The post position draw will be held Thursday for the first leg of the Pacing Triple Crown, the $300,000 Cane Pace for three-year-old pacers, to be held Labour Day afternoon
at Freehold Raceway in central New Jersey.
The Cane Pace is the first jewel in the Pacing Triple Crown. The second is the Little Brown Jug on September 23 at the Delaware County Fairgrounds in Ohio. The third is the Messenger Stakes on November 6 at Yonkers Raceway.
A single elimination race was held August 28, but One More Laugh got one more week off, exercising a bye gained as one of the year’s top money-winners to enter the race along with BGs Folly and Delmarvalous.
Im Gorgeous on August 28 won wire-to-wire and equaled the track record with a 1:50.4 mile in taking the elimination. Also advancing to the final by virtue of finishing in the top five were Woodstock, Valentino, Rockin Image, and Urgent Action.
One More Laugh has won four of 10 races this season, including the $1 million Meadowlands Pace and $294,965 Art Rooney Pace. The son of McArdle-Fancy Creek Funny last raced August 22, finishing second to Rock N Roll Heaven in the $500,000 Battle of the Brandywine at Chester. One More Laugh has earned $924,864 this year, which ranks as the third most for any harness racing horse this season.
The gelding has won 13 of 22 starts and earned $1.51 million in his career while finishing worse than second only three times. He is trained by Ray Schnittker, who owns the horse with Mathias Meinzinger and Jerry Silva.
Schnittker is optimistic about the Cane, but knows Thursday’s draw will be key.
“I think the draw is real important and he should be in good shape, hopefully be alright,” Schnittker said. The trainer did nothing special with One More Laugh on his week off. “I just trained him pretty good and will train him a bit [Thursday]. He’s probably tight enough; he’s been going all year.”
Like many horses in the Schnittker Stable, One More Laugh takes the occasional dip in a pond on Schnittker’s Middletown, New York farm. “He swims, but I think he likes being at the track more than anything,” Schnittker said. “He just kind of hangs out and has a good time.”
One More Laugh has won a major race at every size track this year and Schnittker is not concerned about going around twice at the Freehold half-mile oval.
“He’s real good on a half; I think the whole key to the race is whether speed holds up and how he draws,” Schnittker said. “He’s won from everywhere; he’s just a very good horse.”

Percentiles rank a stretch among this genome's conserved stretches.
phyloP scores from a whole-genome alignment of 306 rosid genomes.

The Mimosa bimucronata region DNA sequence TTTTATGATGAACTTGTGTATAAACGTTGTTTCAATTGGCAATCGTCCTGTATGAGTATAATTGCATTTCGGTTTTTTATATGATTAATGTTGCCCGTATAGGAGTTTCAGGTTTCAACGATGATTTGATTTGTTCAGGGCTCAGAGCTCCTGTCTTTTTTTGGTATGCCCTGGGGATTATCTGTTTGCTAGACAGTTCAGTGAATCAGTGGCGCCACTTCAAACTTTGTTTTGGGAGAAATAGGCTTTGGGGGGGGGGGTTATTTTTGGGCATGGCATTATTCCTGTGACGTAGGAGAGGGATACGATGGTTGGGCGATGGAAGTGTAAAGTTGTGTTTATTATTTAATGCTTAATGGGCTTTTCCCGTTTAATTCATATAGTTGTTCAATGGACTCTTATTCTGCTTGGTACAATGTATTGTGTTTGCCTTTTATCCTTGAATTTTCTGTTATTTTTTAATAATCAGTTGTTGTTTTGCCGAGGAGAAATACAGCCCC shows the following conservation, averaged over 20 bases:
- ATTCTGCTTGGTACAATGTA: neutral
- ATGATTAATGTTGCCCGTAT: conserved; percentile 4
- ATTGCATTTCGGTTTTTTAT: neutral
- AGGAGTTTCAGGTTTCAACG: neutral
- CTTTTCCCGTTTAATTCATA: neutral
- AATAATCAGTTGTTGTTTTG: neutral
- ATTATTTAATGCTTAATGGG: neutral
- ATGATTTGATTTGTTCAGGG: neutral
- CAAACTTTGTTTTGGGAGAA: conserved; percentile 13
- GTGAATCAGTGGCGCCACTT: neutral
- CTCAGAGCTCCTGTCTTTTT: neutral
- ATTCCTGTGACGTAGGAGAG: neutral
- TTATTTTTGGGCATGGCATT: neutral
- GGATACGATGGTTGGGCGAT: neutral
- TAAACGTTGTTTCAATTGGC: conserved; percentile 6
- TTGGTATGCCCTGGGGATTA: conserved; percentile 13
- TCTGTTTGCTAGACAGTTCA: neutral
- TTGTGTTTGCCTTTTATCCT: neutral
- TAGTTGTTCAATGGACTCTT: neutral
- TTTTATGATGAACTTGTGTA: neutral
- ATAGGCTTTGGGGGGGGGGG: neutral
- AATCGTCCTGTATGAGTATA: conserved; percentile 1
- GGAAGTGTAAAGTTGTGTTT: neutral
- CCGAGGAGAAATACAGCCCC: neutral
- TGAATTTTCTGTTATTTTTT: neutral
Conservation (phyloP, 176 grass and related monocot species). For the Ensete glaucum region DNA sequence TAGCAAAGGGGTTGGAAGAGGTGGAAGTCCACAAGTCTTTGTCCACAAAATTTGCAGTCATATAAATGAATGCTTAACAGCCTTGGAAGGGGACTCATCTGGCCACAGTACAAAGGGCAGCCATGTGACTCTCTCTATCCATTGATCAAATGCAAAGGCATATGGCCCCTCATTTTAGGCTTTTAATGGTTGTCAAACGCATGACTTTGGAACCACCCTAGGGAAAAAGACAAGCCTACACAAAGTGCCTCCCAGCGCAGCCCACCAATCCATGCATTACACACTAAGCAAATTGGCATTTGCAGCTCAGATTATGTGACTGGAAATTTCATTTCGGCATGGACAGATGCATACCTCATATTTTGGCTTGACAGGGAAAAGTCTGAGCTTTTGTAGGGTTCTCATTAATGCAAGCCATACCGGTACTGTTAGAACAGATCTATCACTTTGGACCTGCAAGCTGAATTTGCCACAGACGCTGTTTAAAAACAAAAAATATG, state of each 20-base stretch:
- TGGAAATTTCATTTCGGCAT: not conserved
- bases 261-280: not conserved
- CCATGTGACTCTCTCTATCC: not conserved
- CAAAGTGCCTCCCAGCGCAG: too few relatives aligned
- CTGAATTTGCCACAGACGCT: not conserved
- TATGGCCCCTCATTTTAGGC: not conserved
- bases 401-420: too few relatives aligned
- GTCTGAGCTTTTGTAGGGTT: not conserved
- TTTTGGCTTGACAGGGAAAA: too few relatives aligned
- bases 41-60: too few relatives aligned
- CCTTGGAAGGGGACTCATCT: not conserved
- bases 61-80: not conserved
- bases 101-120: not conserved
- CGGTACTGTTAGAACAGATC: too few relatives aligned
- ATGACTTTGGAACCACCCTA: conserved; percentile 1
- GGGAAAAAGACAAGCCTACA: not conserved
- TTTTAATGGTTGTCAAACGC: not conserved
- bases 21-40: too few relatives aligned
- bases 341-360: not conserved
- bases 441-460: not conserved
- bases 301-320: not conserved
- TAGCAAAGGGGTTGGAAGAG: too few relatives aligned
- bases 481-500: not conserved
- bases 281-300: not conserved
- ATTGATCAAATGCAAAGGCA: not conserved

One More Laugh is eligible to the next two legs of the Pacing Triple Crown – the Little Brown Jug, to be held September 23 at the Delaware County Fairgrounds in Ohio, and the Messenger, to be held on November 6 at Yonkers Raceway.
“I think he’s got as good a chance as anyone,” said Schnittker, who added the horse is none the worse for wear as the season heads to fall and has held his weight well. “We’ve had no problem with that. He’s in good shape; doesn’t even look like he’s raced.”
Takter's Triple Time
Of harness racing’s Triple Crown races contested so far, Jimmy Takter has won both – both on the trotting side – by taking the Yonkers Trot with On The Tab and the Hambletonian with Muscle Massive. On Monday, he can add the first jewel on the pacing side – the Cane Pace – with Rockin Image.
Last year, Takter became the first trainer since at least 1991 (as far as the U.S. Trotting Association’s computer database goes back with trainer records) to win Triple Crown races on both the trot and the pace. He accomplished the feat with Judge Joe in the Yonkers Trot and Vintage Master in the Cane Pace.
Counting his victories last year, Takter has won three of the last four Trotting Triple Crown races and one of the last three Pacing Triple Crown events.
“I like those Triple Crown races,” Takter said. “I thought Rockin Image raced a good race [in the Cane elim, finishing fourth from Post 7]. We had such a bad post and [driver Yannick Gingras] didn’t want to leave from the seven hole. He paced :55 the last half. He needs to be a little better in the final to win it, but I think it’s an open game.”
This story courtesy of Harness Racing Communications, a division of the U.S. Trotting Association. For more information, visit www.ustrotting.com.